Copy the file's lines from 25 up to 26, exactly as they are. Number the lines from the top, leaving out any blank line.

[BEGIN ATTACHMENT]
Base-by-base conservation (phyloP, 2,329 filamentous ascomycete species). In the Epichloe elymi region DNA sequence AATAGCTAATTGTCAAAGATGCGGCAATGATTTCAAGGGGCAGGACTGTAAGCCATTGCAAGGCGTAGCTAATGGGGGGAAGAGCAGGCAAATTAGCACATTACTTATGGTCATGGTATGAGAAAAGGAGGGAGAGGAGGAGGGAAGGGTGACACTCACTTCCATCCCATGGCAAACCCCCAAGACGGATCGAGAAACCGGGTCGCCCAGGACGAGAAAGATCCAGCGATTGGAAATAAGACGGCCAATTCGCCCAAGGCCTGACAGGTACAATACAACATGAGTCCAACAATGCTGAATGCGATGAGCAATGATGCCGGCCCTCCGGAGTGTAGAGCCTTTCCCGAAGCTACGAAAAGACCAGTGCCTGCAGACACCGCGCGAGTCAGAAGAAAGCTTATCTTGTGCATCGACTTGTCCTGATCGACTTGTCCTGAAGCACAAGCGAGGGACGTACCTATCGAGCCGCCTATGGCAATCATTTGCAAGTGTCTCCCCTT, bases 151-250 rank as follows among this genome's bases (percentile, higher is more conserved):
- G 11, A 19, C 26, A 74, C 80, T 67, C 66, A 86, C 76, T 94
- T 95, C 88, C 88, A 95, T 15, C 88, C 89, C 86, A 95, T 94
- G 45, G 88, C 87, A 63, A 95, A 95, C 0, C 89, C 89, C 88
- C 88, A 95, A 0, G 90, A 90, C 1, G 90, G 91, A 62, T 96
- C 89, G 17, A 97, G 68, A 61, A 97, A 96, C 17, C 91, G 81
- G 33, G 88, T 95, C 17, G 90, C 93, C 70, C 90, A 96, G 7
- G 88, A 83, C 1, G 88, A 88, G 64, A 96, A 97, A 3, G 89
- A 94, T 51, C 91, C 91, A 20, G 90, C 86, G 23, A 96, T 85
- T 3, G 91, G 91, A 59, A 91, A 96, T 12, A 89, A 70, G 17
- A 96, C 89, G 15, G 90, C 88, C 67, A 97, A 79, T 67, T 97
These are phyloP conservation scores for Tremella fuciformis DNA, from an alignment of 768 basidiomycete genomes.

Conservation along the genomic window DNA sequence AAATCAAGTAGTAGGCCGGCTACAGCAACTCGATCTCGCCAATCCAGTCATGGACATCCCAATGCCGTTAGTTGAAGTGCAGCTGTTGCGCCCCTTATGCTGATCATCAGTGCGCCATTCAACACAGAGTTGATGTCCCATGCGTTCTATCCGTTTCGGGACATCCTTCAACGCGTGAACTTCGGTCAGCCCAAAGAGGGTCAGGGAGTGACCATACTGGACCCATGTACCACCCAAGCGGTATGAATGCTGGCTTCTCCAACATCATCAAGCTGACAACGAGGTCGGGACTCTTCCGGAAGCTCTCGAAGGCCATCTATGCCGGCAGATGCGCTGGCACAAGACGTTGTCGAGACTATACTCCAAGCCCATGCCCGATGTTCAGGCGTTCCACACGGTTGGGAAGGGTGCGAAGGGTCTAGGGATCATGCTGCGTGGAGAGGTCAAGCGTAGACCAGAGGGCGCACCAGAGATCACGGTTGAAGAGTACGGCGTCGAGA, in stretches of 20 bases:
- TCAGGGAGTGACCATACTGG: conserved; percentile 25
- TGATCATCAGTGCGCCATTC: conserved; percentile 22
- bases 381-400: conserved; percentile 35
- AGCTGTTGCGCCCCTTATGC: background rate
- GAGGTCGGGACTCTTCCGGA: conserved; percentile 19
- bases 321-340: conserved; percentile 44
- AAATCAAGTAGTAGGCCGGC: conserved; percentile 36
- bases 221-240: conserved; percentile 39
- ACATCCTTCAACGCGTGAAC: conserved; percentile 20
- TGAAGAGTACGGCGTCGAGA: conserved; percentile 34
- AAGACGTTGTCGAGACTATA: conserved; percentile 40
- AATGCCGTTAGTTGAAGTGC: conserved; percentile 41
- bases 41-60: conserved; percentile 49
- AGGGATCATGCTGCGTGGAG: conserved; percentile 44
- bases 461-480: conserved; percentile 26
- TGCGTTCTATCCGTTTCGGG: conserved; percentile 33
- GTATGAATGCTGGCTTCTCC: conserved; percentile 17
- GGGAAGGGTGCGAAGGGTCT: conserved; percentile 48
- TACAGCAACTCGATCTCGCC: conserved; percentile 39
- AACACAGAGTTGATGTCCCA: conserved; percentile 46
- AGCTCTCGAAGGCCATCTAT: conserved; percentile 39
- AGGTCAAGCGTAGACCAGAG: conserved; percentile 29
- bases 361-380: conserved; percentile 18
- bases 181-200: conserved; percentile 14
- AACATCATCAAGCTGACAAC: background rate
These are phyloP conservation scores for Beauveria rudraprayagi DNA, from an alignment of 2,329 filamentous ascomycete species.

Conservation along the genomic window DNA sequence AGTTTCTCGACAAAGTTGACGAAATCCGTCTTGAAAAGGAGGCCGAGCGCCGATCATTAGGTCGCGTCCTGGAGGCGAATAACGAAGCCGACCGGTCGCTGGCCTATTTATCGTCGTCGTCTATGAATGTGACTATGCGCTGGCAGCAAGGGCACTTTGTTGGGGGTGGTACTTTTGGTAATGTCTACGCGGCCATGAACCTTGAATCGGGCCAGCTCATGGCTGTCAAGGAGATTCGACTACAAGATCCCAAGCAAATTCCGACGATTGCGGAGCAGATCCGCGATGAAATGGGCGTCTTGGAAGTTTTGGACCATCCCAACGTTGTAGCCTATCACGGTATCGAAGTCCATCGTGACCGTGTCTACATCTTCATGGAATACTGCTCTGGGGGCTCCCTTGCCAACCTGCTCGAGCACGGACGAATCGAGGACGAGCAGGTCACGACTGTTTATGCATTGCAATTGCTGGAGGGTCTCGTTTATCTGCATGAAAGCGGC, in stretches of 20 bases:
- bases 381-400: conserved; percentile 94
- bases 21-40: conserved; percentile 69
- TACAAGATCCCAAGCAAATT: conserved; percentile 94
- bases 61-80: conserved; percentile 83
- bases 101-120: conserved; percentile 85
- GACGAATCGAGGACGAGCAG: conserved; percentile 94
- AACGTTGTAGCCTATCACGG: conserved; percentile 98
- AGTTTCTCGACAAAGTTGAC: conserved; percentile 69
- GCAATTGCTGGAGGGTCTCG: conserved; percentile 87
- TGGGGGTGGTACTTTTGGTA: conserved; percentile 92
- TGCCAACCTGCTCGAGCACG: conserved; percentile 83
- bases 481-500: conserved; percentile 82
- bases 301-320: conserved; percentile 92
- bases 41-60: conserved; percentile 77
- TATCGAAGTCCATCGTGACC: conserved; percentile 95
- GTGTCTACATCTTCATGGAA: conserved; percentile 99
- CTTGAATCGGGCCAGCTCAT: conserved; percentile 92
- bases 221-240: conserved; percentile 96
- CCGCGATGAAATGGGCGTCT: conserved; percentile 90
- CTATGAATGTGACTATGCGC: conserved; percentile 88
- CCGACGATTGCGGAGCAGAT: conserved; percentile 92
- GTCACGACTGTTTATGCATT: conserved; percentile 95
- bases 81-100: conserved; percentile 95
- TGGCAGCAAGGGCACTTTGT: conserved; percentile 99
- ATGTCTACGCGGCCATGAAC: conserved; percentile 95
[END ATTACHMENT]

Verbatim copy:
- AATGCCGTTAGTTGAAGTGC: conserved; percentile 41
- bases 41-60: conserved; percentile 49